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Conversation With The Creators Of The HBO Series 'Our Boys'


We sometimes talk about shows that are described as television events. It's usually hype - this one isn't. It's a 10-part dramatic series on HBO called "Our Boys" based on events in the summer of 2014, when three Jewish teenagers were kidnapped and eventually found murdered by Hamas militants. Two days after their bodies were found, a Palestinian teenager from East Jerusalem was found dead, his body burned in what we now know was a revenge killing.

The murders led to yet more violence, resulting in a weeks-long conflict that left many more dead and was felt on a global scale. This series, which was filmed in Israel, follows the investigation into the death of the Palestinian boy, Mohammed Abu Khdeir. But it aims for both sweep and intimacy, capturing the emotions of people on all sides of the story but especially the families who have to live with the consequences after the rest of the world has moved on.

The series is now in the middle of the 10-episode run, so we thought this would be a good time to check in with two of the show's creators. Joseph Cedar is the director of many acclaimed films, including Beaufort, which was nominated for an Academy Award in the best foreign language film category. He's with us now from our studios in New York. Mr. Cedar, welcome.

JOSEPH CEDAR: Thank you. Hi.

MARTIN: Tawfik Abu Wael is the director of the movie "Thirst" which won the Critics Award at the Cannes International Film Festival. He is with us now from Tel Aviv. Mr. Abu-Wael, welcome to you as well.

TAWFIK ABU WAEL: How are you? Nice to talk to you.

MARTIN: So, Mr. Cedar, I'm going to start with you. How did you decide to tell this story? I am particularly curious about how you decided to locate the story in the investigation of the death of the Palestinian boy.

CEDAR: OK. So I should say that there is a third partner to the creators. His name is Hagai Levi, and he invited me to work on this show. The first mandate we had from HBO was to deal with the summer of 2014, which as you described in your intro was extremely dramatic and violent and tragic. There were a few different stories that we looked into. And after a relatively long period of research, we found out as Israelis that we were really interested in the Abu Khdeir murder because it just shocked us and was hard for us to understand. This is before we had a Palestinian partner. This is before Tawfik came on. So we were drawn to this story because we wanted to understand how this murder came about and why the Israeli society had such a hard time accepting that it came out from within us.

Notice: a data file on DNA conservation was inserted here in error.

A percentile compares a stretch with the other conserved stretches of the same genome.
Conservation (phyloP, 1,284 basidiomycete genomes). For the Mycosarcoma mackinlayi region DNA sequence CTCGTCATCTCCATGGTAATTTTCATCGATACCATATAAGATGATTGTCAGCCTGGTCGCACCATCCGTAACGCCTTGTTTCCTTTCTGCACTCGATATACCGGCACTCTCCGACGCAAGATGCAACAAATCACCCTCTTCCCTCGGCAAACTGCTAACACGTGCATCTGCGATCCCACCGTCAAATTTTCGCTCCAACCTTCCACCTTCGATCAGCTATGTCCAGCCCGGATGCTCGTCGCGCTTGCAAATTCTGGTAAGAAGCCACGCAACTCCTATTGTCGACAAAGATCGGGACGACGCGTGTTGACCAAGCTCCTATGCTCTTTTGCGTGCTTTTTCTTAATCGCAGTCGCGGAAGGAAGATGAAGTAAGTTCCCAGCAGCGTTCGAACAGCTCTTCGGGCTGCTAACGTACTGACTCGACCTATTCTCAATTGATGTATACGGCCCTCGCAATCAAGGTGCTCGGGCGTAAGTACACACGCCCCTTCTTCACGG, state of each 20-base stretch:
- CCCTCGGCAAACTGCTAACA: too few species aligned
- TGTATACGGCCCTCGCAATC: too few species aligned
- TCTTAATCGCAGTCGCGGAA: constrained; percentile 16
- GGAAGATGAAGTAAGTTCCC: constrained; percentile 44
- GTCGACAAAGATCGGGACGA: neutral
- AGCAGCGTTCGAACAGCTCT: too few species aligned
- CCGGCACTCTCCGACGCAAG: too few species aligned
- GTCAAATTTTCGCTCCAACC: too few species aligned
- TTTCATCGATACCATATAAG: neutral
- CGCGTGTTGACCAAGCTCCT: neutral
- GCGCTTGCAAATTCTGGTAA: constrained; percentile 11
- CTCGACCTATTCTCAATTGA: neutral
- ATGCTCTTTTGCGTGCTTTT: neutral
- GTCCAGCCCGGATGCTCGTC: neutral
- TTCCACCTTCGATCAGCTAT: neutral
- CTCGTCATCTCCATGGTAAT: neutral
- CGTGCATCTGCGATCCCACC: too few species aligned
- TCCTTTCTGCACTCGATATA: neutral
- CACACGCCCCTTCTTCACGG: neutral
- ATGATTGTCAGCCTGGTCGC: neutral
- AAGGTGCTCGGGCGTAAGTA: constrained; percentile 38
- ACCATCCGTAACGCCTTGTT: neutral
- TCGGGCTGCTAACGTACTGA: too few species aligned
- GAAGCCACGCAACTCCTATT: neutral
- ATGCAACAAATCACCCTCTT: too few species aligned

MARTIN: And, Mr. Abu Wael, Tawfik, why did you decide to sign on?

ABU WAEL: You know, as a Palestinian director living in Israel, when I have calls from Israeli creators or directors, it have something to do with Arabs and I usually say no. And this time, Joseph Cedar called me. And I like his work, so I found myself travelling with him and Hagai Levi to meet the father and the mother of Mohammed. It was a tense meeting because it was hard for them to accept the idea that Israelis are going to tell their story. And they suddenly went they understood that I'm going to tell their story, I'm the Palestinian storyteller, they looked at me like they are giving me the most important thing in their life. And it was a moment I just understood that somebody decided for me before I even thought about that.

MARTIN: You know, it's gotten a tremendous reaction. Some critics are absolutely raving about it, calling it a must-watch. And the Israeli prime minister, Benjamin Netanyahu - who, it has to be said, is running for reelection - has called for a boycott of Channel 12. He's called the series anti-Semitic. Did you anticipate this reaction or as artists did you just try to not think about it?

ABU WAEL: We knew that it's not a show that's going to satisfy Israelis or Palestinians in general. But I think it's a good thing because when you create something, it's not just to satisfy people. Sometimes it's to make them angry, to make them think and to test themselves, to look at the mirror. So I think this is what the show is doing.

MARTIN: Mr. Cedar, Joseph, what about you?

CEDAR: I do feel a need to just comment on the way our prime minister used the words anti-Semitism when there is actual anti-semitism in the world, using the term against storytellers who are deeply rooted in their culture and religion is upsetting. And it's consistent with Netanyahu's cynicism on other issues.